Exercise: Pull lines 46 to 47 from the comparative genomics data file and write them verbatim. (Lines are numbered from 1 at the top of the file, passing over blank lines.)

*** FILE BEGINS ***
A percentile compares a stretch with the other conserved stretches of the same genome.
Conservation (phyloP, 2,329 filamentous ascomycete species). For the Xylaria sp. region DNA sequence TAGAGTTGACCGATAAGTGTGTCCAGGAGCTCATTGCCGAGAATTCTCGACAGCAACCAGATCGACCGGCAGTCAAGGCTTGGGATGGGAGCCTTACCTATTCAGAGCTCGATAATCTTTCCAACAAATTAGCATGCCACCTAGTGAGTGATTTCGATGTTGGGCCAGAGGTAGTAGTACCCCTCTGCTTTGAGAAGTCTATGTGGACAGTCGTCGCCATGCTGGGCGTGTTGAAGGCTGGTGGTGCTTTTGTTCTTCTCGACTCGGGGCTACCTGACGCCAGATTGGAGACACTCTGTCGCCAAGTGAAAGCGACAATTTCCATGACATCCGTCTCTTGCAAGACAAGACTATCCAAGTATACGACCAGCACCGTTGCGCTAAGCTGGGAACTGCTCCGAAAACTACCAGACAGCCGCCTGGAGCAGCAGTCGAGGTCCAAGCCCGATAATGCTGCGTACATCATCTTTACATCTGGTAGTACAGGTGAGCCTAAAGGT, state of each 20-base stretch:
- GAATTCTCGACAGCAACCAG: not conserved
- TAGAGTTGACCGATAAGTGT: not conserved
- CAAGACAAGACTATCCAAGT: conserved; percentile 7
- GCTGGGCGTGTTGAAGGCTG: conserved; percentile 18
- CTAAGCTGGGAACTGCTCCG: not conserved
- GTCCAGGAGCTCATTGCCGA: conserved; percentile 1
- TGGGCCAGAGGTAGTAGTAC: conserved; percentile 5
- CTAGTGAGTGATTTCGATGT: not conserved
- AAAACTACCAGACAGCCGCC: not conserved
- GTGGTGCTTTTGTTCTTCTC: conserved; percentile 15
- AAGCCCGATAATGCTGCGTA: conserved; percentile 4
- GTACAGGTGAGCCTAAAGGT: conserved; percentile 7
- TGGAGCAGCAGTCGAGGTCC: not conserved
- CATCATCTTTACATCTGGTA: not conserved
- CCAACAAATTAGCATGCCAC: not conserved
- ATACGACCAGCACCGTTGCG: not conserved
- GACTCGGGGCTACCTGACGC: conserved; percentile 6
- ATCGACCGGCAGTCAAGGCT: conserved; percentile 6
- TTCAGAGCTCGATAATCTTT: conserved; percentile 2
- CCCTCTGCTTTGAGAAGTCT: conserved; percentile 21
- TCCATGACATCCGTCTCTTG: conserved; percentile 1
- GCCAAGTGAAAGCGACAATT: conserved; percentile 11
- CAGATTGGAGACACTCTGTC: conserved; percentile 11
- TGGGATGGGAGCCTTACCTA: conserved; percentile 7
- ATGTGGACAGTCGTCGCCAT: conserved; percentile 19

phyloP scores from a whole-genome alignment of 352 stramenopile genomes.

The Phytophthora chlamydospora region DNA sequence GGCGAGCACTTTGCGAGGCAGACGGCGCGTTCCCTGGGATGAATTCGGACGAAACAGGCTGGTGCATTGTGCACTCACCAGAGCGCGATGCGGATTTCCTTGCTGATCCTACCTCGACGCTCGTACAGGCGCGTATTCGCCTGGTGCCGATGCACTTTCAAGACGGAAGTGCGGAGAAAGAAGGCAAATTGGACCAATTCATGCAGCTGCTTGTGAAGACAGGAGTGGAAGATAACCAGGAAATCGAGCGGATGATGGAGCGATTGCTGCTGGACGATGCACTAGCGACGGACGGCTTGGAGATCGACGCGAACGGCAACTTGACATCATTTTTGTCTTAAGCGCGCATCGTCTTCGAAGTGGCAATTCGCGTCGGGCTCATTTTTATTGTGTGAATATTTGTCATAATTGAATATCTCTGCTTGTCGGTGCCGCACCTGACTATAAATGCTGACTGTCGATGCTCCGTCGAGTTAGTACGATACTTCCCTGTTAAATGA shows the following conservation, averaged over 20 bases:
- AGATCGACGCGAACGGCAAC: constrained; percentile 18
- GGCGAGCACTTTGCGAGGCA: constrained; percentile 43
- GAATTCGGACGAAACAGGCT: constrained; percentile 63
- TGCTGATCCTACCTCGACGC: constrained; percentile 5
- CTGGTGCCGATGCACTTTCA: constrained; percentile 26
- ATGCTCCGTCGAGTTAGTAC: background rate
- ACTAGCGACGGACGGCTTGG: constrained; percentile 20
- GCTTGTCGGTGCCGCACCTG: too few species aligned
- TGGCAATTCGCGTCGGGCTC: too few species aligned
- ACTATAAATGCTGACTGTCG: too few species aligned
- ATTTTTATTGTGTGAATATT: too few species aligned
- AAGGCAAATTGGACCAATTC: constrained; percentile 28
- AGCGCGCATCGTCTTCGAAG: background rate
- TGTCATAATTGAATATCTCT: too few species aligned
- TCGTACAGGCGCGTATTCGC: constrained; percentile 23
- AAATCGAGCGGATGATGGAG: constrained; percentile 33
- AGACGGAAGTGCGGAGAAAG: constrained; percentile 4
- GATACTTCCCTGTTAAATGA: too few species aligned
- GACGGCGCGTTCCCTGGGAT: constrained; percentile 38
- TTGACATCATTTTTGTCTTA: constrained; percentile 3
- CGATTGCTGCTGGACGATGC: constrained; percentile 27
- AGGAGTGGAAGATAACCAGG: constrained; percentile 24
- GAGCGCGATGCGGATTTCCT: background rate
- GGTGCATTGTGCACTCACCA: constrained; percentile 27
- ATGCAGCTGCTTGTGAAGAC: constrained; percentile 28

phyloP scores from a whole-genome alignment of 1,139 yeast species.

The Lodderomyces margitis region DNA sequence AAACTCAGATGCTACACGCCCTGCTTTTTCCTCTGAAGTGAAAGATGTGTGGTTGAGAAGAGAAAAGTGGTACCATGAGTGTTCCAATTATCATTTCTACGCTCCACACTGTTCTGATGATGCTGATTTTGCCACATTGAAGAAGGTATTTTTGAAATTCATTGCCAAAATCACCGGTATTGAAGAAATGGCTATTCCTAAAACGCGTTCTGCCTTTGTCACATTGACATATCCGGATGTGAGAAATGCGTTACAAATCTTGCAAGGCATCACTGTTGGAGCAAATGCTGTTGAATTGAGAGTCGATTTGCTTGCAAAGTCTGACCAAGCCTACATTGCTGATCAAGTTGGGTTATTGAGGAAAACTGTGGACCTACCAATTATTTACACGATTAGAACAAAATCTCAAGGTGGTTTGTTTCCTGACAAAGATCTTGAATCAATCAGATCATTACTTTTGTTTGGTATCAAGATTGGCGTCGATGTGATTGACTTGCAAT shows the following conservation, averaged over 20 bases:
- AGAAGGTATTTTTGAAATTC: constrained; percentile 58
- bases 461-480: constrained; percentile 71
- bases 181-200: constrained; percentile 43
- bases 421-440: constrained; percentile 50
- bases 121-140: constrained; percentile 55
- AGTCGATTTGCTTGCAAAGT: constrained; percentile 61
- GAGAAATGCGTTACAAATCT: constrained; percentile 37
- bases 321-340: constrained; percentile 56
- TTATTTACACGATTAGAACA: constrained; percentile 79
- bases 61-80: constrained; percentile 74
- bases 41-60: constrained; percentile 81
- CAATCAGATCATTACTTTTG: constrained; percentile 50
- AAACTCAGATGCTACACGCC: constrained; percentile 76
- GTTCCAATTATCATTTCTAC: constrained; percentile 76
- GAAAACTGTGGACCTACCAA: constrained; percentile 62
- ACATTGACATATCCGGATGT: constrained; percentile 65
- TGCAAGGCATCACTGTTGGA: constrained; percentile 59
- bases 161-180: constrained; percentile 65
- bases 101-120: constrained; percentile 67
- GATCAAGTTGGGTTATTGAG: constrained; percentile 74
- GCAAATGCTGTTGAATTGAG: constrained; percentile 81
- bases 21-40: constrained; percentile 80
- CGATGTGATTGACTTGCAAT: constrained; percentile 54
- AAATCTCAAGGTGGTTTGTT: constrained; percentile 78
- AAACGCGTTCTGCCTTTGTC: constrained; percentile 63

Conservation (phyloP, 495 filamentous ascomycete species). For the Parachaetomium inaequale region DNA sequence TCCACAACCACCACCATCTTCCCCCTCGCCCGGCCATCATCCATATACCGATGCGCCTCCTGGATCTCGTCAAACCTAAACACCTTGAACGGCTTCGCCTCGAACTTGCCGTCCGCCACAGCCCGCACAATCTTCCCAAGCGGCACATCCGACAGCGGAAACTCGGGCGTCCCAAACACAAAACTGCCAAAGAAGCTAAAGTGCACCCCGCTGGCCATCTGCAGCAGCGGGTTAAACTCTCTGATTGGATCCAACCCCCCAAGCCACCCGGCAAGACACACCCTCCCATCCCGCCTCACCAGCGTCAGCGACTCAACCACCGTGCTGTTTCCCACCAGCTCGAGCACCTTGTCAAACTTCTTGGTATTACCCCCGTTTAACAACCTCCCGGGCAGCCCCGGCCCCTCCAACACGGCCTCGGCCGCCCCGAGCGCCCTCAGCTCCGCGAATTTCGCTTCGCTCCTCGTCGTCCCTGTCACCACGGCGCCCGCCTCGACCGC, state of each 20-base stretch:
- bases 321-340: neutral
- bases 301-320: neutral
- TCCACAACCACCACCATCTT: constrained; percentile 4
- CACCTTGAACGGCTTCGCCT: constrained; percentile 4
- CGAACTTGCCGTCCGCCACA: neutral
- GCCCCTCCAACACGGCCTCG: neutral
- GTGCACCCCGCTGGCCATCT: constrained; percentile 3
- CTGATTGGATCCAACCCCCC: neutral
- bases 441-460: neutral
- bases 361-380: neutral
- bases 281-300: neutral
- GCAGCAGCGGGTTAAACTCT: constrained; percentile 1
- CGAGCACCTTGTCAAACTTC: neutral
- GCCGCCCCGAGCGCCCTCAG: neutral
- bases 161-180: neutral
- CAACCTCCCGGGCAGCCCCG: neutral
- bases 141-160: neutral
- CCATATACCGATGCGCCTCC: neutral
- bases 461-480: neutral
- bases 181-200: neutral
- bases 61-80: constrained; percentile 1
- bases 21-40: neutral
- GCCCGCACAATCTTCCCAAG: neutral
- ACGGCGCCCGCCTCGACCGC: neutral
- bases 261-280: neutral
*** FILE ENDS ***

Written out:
- AGACGGAAGTGCGGAGAAAG: constrained; percentile 4
- GATACTTCCCTGTTAAATGA: too few species aligned